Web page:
Communication styles have constantly changed as society becomes more high-tech and innovative. In times of crisis, people seek ways to retrieve and share valuable information. When the 9.0 magnitude earthquake, officially named the Great East-Japan earthquake, struck the north east coast (Tohoku area) of Japan on March 11, 2010, social media tools became the most reliable communication mediums between family, friends and the general public.
The earthquake was the most powerful one to have hit Japan, and one of the five most powerful earthquakes in the world since modern record-keeping began in 1900. It triggered extremely destructive tsunami waves of up to 38.9 m (128 ft) and in some cases travelled up to 10 km (6.2 miles) inland. As of June 5, the Japanese National Police Agency has confirmed 15,365 deaths, 5,363 injured and 8,206 people missing across eighteen prefectures, as well as over 125,000 buildings damaged or destroyed. The tsunami resulted in over 300,000 refugees in the northeastern Japan and left around 4.4 million households without electricity and 1.5 million without water.
Twitter, Facebook become communication lifelines after Japan quake
Tokyo’s transportation network and communication systems were paralyzed after the earthquake because of constant congestion and citizens helplessly trying to contact loved ones. Since the phone lines were dead for almost a day, people utilized the internet to communicate with others and gather information. The internet and social networks became the platforms to retrieve information about disaster struck areas, nuclear power plants, supporting messages for those who were suffering as well as donation and charity events.
A research firm IMJ Mobile has announced the survey results of how people used Twitter and Facebook for the first 72 hours after the quake. It points out the new usage of SNS as an emergency communication tool. Purpose of using at the quake: Twitter for “Information”, Facebook for “people” (Yomiuri Online -Japanese only) Twitter was mainly used for information gathering (84%) and information sharing (48%). Facebook was used for safety confirmation of loved ones (56%) and information gathering (47%). Resource: IMJ Mobile (20113/26-3/28, Age 20-59, n=932)
Searching for reliable information online after confusion stemming from sensationalized media reports
During the quake the western media reports created more fear among foreigners living in Japan, not to mention their family and friends in their home countries. Japanquake wiki, a wiki about Tohoku earthquake and information sharing platform “Journalist Wall of Shame” was created to share the correct information in English.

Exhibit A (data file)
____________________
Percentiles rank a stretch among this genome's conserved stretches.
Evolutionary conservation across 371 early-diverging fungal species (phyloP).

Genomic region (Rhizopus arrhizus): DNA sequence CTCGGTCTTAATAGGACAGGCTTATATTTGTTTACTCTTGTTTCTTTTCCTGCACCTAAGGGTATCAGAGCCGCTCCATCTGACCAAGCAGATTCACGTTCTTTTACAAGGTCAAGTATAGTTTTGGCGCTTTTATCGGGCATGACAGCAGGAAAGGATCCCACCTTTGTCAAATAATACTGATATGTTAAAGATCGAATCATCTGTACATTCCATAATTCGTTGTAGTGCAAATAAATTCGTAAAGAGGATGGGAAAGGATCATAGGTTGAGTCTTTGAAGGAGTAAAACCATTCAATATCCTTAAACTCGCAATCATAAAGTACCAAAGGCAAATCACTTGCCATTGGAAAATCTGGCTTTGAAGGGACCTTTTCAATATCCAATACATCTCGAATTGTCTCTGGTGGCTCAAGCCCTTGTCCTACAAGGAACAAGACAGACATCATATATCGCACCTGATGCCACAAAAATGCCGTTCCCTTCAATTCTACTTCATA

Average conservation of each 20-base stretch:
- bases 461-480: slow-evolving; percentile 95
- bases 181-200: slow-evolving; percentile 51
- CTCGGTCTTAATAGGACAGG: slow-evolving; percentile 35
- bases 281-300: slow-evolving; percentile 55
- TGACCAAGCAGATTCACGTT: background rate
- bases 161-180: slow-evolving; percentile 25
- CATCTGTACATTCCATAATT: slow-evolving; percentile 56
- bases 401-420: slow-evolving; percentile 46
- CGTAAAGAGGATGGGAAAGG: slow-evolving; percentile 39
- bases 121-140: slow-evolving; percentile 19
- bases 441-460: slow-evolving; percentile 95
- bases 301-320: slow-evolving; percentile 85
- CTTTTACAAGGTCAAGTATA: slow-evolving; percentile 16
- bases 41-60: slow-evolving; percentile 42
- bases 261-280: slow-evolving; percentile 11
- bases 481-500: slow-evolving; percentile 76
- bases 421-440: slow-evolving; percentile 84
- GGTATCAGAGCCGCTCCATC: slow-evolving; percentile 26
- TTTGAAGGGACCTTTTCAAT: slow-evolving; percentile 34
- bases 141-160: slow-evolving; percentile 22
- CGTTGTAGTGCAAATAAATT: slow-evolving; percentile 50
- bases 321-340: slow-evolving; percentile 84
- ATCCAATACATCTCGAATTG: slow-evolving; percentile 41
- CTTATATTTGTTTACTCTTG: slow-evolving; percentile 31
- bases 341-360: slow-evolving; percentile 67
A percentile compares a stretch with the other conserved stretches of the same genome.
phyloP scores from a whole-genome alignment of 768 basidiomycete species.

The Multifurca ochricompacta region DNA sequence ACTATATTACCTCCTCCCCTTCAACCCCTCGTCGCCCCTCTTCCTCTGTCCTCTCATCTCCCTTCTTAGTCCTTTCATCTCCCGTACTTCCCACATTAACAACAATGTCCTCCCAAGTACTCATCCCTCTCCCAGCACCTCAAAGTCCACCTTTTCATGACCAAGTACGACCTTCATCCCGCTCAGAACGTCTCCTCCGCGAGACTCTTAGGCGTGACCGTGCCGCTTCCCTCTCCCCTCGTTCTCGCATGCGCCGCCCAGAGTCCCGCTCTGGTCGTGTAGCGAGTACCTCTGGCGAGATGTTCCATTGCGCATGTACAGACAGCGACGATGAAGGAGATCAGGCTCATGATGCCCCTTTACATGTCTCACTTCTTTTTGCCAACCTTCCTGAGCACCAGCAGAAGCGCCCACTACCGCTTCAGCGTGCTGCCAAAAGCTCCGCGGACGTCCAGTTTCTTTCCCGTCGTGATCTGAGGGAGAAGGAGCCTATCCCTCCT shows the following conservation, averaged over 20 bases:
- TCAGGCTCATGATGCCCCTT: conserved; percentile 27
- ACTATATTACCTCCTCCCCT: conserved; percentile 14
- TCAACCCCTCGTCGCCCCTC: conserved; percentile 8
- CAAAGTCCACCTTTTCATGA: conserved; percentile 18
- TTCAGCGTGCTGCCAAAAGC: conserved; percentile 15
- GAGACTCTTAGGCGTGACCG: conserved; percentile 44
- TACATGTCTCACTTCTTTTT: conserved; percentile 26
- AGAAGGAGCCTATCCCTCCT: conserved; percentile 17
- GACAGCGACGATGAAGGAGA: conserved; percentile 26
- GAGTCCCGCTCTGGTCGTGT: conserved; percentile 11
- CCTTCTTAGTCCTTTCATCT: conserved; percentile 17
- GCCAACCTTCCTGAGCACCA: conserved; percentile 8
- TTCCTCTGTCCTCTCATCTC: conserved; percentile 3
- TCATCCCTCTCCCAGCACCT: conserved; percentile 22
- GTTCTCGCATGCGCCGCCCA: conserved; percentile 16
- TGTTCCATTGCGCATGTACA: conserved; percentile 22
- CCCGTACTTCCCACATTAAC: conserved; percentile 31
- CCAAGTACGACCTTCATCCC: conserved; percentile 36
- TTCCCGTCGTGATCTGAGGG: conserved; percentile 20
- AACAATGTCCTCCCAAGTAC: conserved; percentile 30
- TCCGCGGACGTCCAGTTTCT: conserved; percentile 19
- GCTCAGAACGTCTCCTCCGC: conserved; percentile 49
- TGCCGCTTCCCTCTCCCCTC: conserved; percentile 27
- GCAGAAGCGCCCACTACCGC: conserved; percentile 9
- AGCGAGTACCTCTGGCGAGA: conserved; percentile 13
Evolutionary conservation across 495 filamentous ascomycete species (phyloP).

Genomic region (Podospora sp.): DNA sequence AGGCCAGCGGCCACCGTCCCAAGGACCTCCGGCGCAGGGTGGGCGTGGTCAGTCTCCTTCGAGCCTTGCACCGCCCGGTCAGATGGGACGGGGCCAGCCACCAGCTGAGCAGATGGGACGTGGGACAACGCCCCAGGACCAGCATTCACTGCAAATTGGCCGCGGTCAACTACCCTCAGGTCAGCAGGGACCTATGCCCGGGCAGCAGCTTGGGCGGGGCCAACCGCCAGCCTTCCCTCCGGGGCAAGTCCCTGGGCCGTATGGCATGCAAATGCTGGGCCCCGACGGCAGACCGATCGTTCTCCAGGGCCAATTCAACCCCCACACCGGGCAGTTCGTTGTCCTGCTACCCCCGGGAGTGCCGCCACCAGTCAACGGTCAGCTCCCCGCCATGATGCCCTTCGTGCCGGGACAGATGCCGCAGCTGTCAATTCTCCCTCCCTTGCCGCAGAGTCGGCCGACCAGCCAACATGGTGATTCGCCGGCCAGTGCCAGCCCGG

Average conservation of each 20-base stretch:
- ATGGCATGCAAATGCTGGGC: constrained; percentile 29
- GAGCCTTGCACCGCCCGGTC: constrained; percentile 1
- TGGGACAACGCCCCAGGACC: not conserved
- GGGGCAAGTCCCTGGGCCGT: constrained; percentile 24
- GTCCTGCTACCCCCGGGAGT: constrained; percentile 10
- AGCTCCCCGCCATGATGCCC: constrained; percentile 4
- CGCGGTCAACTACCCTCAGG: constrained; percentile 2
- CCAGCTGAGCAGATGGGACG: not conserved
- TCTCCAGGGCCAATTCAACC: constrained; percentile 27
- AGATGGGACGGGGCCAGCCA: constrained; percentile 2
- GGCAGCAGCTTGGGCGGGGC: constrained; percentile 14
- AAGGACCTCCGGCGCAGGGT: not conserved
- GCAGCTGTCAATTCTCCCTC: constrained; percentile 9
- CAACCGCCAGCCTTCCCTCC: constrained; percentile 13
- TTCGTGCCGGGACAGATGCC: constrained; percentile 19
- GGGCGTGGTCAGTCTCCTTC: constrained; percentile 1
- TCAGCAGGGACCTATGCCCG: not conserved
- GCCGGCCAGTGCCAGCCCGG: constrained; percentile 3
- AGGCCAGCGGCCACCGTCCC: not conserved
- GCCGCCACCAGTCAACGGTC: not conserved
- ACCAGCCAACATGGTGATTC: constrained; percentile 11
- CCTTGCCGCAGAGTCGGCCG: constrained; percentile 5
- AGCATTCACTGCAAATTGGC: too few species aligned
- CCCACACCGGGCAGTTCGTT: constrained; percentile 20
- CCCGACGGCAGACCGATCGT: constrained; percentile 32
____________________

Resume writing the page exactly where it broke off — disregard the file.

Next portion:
Uptick of Facebook and Twitter users
From the effect of the earthquake, Facebook showed a sharp increase in Japanese users to 7.7 million (M/M increase by 127%) and Twitter to 17.6 million (M/M increase by 137%).
Twitter revealed that 177 million tweets were sent on the day of the quake, March 11, 2011. Although it does not show the number of tweets happening within Japan, it shows the high concentration of Twitter communication during and after the earthquake. People not only tweeted useful information about the impact of the quake, but tsunami and radiation related information as well. It was also used to post encouraging comments to people who suffered or still suffering.
The site “Pray for Japan”, created on the March 11, is a compilation of inspiring and heartwarming tweets from Japan and messages of support from around the world. 20 year old Hiroyuki Tsuruda built the site at an evacuation zone with no electricity on the night of the March 11. The site is now available in 13 different languages.
The Wall Street Journal covered a Twitter phenomenon after the quake regarding the unique hashtag: #edano_nero, imploring the government’s spokesman Yukio Edano to get some rest. (And of course, the hashtag for Prime Minister Kan, “#kan_okiro”, “Okiro” meaning ”wake up” in Japanese.)
One of the leading research firms in Japan, Nomura Institute of Research announced their survey result on “Trends in people’s use and views of media in the wake of the Tohoku – Pacific Ocean Earthquake” It shows that the confidence on TV regained after the continual report by NHK (Japan Broadcasting Corporation) while national and local governments fell. Meanwhile social media also showed the increase of its confidence.
USTREAM was also used to distribute the latest news. NHK, Japan’s national public broadcasting organization, used USTREAM to broadcast their news programs in both Japanese and English for those without TVs. A total of 22,547,597 people watched the site until its closure on March 25.
The role and geographical reach of social media is expanding exponentially. It adapts to our lifestyle and is even becoming our main source for information in times of crisis. Languages and culture may differ but during times of disaster, social media proves to be a powerful uniting resource.
Article source: http://feedproxy.google.com/~r/EdelmanDigital/~3/DNrbpv0K8s8/